All Colorado psychology licenses expire every two years (on August 31 of odd-numbered years), unless you have received your license within the 120 days preceding the universal expiration date. To be eligible for license renewal, you must engage in continuing professional development (CPD) activities during each renewal period. The Board requires that all psychologists develop a formal Learning Plan to document your CPD goals. Following the development of this plan, you will need to accrue 40 professional development hours (PDH). 35 of these hours must be from continuing education programs approved by the APA, state medical association, or regionally accredited academic institutions. PDH can also be earned through other activities such as teaching a psychology course, publishing journal articles, or presenting at a conference. If you earn more than the required 40 PDH during a renewal period, you can carry over up to 10 PDH to the next period as long as the hours were completed in the three months before renewal.
Once you have completed your CPD requirements for a given cycle, you can renew your license through the online portal. For more details on Colorado’s CPD rules, see the Continuing Professional Development Manual.
Colorado Psychologist Jobs and Salary Information
According to the Bureau of Labor Statistics (BLS), as of May 2021, the average salary for psychologists in Colorado (excluding educators) was $95,000.1 Postsecondary psychology teachers earned an average of $74,040.1
The number of psychology jobs in Colorado is expected to rise substantially between 2020 and 2030, with an average expected increase of 18.1%.2 Specifically, the number of counseling, clinical, and school psychology jobs is expected to increase by 20.7% and the number of postsecondary psychology teacher jobs is expected to increase by 26.9%, while the number of “all other” psychologist jobs is expected to rise by 6.8%.2 These are considerably higher than the national averages, which predict a 10.4% increase in counseling, clinical, and school psychology jobs, a 2.0% increase in “all other” psychology jobs, and a 10.2% increase in postsecondary psychology teacher jobs across all states during this same time period.2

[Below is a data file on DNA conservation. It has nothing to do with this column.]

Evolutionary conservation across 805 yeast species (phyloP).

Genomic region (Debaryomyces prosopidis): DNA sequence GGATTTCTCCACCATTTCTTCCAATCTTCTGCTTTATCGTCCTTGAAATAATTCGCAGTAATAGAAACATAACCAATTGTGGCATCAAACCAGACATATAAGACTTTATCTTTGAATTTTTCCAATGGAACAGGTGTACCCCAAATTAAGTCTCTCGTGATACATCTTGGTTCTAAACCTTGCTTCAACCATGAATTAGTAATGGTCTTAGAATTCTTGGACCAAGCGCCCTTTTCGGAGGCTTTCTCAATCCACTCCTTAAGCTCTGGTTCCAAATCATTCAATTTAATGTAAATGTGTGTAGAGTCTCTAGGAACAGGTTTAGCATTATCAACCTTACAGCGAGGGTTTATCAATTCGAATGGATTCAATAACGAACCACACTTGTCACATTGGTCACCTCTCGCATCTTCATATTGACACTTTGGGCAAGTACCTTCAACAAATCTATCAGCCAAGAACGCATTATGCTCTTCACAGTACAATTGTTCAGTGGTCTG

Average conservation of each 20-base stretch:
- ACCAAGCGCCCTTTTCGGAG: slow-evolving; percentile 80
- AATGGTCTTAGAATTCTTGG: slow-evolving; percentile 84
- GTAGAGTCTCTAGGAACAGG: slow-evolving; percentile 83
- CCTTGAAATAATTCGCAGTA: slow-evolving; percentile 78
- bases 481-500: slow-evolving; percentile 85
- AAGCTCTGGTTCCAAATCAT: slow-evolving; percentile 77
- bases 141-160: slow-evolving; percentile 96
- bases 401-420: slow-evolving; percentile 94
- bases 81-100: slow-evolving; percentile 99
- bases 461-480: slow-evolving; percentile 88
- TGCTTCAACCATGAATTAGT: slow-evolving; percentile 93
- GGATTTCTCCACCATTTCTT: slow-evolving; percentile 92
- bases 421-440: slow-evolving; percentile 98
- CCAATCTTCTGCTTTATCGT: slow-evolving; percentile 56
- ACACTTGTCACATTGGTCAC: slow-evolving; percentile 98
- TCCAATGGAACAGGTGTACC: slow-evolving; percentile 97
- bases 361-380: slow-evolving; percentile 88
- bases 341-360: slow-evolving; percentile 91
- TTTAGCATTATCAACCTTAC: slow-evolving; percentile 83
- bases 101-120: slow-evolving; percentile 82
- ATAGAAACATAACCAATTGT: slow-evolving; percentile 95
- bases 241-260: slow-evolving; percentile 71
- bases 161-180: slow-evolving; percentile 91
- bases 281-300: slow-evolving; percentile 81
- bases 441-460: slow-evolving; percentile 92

|Occupation||Number Employed1||Average Annual Salary1|
|Clinical and Counseling Psychologists||980||$86,760|
|Psychologists, All Other||N.Av.||N.Av.|
|Psychology Teachers, Postsecondary||810||$74,040|
- Colorado Psychological Association (CPA): State organization for psychologists; includes information on continuing education opportunities.
- Colorado Society of School Psychologists (CSSP): State organization with resources for school psychologists.
Frequently Asked Questions
How long does it take to become a psychologist in Colorado?
At the very least, you will need to complete a bachelor’s degree, a doctoral degree, and a year of postdoctoral experience to become a licensed psychologist in Colorado. This usually takes about 10 years, but the amount of time can vary based on factors such as the requirements of the schools you attend and whether or not you choose to earn a stand-alone master’s degree.
What degree do I need to be a licensed psychologist in Colorado?
In Colorado, you need to earn either a Doctor of Philosophy (PhD) in psychology or a Doctor of Psychology (PsyD) degree to become a licensed psychologist. School psychologists can become licensed with an Education Specialist (EdS) degree.
How much do psychologists in Colorado make?
On average, psychologists in Colorado, excluding educators, earned $95,000 per year as of May 2021.1 Salaries vary by area of practice, with counseling and clinical psychologists making an average of $86,760 and school psychologists making an average of $103,240.1 Postsecondary psychology teachers earned an average of $74,040.1
1. Bureau of Labor Statistics, Occupational Employment Statistics, May 2021 State Occupational Employment and Wage Estimates, Colorado: https://www.bls.gov/oes/current/oes_co.htm
2. Long Term Occupational Projections: https://projectionscentral.org/Projections/LongTerm